Essential fatty acids (EFA)
Fatty acids are vital for the human body because they form the membrane of each cell in the body. Some fatty acid categories are produced naturally in our body, while other fatty acid groups can only be obtained through the diet. This last group is called EFA (Essential Fatty Acids), and it is very important to consume them on a daily basis for a healthy body. The most important omega-3 fatty acids for humans are alpha-linoleic acid (ALA), eicosapentaenoic acid (EPA) and docosahexaenoic acid (DHA). ALA is of plant origin. Whereas, EPA and DHA are still called marine fatty acids because they are almost exclusively found in fish and other seafood. ALA as a basic form of omega-3 found in some plants such as flaxseed, is also good because it can partially, yet in small quantities be converted to DHA and EPA in the body. Unfortunately this conversion is quite limited and small (eg only 8-20% of ALA is converted to EPA and only 0.5-9% to DHA), and it has been proven that DHA and EPA have greater health benefits than ALA, such as busting of cardiovascular health and brain power.
There are 2 EFA categories:
- Omega-6 -> Today’s diet has many sources of Omega-6 (seeds, nuts, vegetable oils, etc.), so they are rarely taken as a food supplement.
- Omega-3 -> Contrary to Omega-6, today’s diet has a large omega-3 deficit derived from fish (consumption of fish has been significantly reduced). Therefore, it is essential to make sure that we have enough Omega-3 in our body.
Omega-3 from fish
Omega-3 can be obtained in two ways: synthetic Omega-3 and natural Omega-3, from the seas and oceans. Synthetic Omega-3 does not have the same documented effects as natural, simply because they do not contain DHA and EPA (they must be converted to DHA and EPA in the body, which takes time and is ineffective). The natural Omega-3 is an important source of DHA and EPA.
Most important natural Omega-3 sources:
- Fish caught in cold water (salmon, sardines, herring, anchovy, mackerel)
- Fish liver (especially cod)
DHA and EPA
Natural Omega-3 from fish is a rich source of DHA (docosahexaenoic acid) and EPA (eicosapentaenoic acid) – the most important fatty acids in the Omega-3 family, because it creates links between cells throughout the body and key components in the brain, heart, and so on.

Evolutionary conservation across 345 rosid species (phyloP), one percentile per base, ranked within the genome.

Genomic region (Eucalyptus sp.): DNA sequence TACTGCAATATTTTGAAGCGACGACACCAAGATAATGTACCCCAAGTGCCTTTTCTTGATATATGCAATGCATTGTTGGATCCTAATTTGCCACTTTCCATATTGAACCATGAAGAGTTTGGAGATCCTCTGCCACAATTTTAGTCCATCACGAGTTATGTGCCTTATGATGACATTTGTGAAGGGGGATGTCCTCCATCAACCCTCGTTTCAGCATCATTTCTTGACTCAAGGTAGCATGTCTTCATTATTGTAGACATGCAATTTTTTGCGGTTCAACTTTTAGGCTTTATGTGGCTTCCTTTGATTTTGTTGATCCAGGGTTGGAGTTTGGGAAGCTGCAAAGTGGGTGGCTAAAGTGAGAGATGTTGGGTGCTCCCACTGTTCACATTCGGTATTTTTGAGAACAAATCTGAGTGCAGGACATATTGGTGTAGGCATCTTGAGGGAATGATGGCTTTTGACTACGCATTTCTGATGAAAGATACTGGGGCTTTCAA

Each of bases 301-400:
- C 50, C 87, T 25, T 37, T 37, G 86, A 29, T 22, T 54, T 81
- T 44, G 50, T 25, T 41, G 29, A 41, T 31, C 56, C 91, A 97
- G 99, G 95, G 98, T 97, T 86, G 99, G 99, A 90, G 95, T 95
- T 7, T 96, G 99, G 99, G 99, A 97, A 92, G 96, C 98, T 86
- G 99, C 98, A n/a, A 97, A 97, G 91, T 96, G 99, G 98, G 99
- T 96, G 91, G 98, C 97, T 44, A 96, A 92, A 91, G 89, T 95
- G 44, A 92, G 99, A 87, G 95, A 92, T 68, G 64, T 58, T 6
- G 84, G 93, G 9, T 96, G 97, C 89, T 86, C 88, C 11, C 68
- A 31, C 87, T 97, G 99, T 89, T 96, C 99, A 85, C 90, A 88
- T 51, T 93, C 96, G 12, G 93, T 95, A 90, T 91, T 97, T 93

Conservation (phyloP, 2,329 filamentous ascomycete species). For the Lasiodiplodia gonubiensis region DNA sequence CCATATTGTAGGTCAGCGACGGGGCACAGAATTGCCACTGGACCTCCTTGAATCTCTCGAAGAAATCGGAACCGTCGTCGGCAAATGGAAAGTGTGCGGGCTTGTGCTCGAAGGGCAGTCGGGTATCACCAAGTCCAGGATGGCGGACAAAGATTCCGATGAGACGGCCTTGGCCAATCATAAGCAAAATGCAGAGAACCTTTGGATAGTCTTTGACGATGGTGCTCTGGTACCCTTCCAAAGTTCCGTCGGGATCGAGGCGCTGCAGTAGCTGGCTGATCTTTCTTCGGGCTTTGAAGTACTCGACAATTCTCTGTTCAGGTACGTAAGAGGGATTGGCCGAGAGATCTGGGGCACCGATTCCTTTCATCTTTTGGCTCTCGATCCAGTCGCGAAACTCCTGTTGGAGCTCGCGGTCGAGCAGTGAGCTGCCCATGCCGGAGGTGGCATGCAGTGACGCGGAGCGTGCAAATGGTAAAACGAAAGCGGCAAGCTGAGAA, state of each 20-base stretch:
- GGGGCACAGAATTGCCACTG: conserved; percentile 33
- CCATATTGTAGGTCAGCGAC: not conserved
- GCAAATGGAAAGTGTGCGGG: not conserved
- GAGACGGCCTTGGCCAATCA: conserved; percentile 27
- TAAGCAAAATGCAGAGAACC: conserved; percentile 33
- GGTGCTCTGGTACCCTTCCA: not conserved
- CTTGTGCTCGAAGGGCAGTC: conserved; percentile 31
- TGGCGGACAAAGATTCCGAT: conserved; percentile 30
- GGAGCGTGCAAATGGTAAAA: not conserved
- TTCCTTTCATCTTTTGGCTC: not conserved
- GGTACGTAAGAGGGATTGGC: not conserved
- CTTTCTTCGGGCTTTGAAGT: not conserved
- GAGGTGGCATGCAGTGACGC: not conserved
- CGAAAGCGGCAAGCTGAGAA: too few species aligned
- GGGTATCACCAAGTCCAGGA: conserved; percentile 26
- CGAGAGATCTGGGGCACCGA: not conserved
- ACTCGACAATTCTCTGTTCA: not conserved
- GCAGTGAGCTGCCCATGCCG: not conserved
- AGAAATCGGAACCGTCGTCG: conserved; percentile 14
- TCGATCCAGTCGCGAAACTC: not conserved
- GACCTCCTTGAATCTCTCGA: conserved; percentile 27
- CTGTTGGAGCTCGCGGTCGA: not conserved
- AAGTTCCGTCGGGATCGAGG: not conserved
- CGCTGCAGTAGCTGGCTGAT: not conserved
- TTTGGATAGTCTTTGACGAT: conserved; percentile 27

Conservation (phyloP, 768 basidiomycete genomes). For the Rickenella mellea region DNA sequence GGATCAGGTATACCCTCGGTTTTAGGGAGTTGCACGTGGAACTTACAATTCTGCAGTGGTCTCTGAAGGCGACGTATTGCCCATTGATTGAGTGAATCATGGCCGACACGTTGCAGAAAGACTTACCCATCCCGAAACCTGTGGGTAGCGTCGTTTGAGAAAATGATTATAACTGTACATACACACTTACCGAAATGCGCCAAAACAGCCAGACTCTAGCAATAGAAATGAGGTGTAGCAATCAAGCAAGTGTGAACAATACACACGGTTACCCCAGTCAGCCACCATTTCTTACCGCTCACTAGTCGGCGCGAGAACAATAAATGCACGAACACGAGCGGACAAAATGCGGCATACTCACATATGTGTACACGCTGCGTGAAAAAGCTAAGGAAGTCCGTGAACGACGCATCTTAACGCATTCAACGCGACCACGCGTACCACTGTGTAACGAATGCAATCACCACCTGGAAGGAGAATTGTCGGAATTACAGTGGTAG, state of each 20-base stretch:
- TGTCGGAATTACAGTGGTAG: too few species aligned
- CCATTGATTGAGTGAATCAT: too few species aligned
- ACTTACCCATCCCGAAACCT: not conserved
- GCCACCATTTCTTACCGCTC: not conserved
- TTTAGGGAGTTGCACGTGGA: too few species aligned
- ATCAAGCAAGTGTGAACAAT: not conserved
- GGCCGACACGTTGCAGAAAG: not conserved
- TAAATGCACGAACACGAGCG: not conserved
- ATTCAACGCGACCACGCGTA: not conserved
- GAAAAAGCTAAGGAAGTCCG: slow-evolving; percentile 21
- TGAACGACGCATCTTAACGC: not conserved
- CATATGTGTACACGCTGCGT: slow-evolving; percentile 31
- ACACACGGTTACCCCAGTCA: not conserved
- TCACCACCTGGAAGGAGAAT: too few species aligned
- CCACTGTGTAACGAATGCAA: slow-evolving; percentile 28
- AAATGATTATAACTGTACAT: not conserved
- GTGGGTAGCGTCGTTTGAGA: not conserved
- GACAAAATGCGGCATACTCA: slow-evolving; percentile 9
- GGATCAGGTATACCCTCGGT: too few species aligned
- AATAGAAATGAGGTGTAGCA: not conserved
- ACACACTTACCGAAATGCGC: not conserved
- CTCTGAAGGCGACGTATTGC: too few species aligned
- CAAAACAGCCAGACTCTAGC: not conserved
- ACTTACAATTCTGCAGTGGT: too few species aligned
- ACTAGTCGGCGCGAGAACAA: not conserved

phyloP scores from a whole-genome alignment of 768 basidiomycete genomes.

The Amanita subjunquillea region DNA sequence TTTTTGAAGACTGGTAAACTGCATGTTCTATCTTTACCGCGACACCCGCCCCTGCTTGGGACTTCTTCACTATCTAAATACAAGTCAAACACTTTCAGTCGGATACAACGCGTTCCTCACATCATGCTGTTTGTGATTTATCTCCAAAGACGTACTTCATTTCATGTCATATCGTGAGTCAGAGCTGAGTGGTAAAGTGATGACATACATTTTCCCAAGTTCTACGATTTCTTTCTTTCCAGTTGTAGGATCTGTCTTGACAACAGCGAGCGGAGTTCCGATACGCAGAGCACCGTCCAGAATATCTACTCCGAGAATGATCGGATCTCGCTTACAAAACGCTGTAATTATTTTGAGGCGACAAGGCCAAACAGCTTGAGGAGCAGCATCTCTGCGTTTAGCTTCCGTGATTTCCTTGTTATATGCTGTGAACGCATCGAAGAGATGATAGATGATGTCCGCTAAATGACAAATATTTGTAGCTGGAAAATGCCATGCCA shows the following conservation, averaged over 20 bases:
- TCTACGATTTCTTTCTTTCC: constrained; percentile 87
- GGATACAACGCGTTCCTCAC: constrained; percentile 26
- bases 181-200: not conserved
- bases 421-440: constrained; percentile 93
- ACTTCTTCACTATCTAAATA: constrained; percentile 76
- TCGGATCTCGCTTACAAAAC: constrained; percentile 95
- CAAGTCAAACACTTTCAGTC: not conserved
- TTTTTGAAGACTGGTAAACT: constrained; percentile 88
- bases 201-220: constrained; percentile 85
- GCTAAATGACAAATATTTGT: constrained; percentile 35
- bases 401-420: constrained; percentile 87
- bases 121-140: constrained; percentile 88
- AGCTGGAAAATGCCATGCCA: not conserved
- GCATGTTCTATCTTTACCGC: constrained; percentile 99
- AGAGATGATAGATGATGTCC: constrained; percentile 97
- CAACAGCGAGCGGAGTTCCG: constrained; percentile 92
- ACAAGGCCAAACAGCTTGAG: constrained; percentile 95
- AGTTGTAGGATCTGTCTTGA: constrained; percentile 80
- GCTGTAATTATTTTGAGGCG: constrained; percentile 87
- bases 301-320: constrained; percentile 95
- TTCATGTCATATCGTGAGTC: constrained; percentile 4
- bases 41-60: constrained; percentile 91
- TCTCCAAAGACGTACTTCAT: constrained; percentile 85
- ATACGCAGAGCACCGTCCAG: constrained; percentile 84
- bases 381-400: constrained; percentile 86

In recent decades many scientific work have been published showing the role of DHA and EPA in vital functions such as cerebral function, circulation, central nervous system, vision, etc.
Omega-3 can have three forms: triglycerides, phospholipids and ethyl ester. Triglycerides (fish) and phospholipids (plankton) are natural, while ethyl ester is a synthetic form, in nature it does not exist.
All Möller’s products contain Omega-3 in its natural state – triglycerides.
Vitamin D (calciferol) belongs to a family of compounds that contribute to the prevention and treatment of rickets in children or to osteomalacia (softening of the bones) in adults. These two pathologies are responsible for the demineralization of bone tissue as a result of insufficient fixation of calcium and phosphorus in the bone marrow matrix.
The sun is the most important source of vitamin D for the human body, sun exposure provides daily needs. Another natural source of vitamin D is food – fish caught in cold water (salmon, sardines, herring, anchovy, mackerel) or fish oil – the richest natural source of vitamin D.
The role of vitamin D in the body:
- is essential for maintaining healthy bones and teeth by regulating the absorption and use of calcium and phosphorus in the body.
- it helps the immune system to contribute to the production of monocytes (a group of white cells that fight infection) and has an immunoregulatory effect.
- contributes to normal growth and development of the body, regulating the use of calcium in cells.
Recent studies have shown that vitamin D plays an important role in reducing the risk of chronic diseases, such as various neoplasms, autoimmune diseases, infections, and cardiovascular diseases.
Vitamin A contributes to the normal functioning of the heart and the immune system, to maintaining normal vision and to maintaining the health of the skin and mucous membranes.
Vitamin E contributes to the protection of cells against oxidative stress.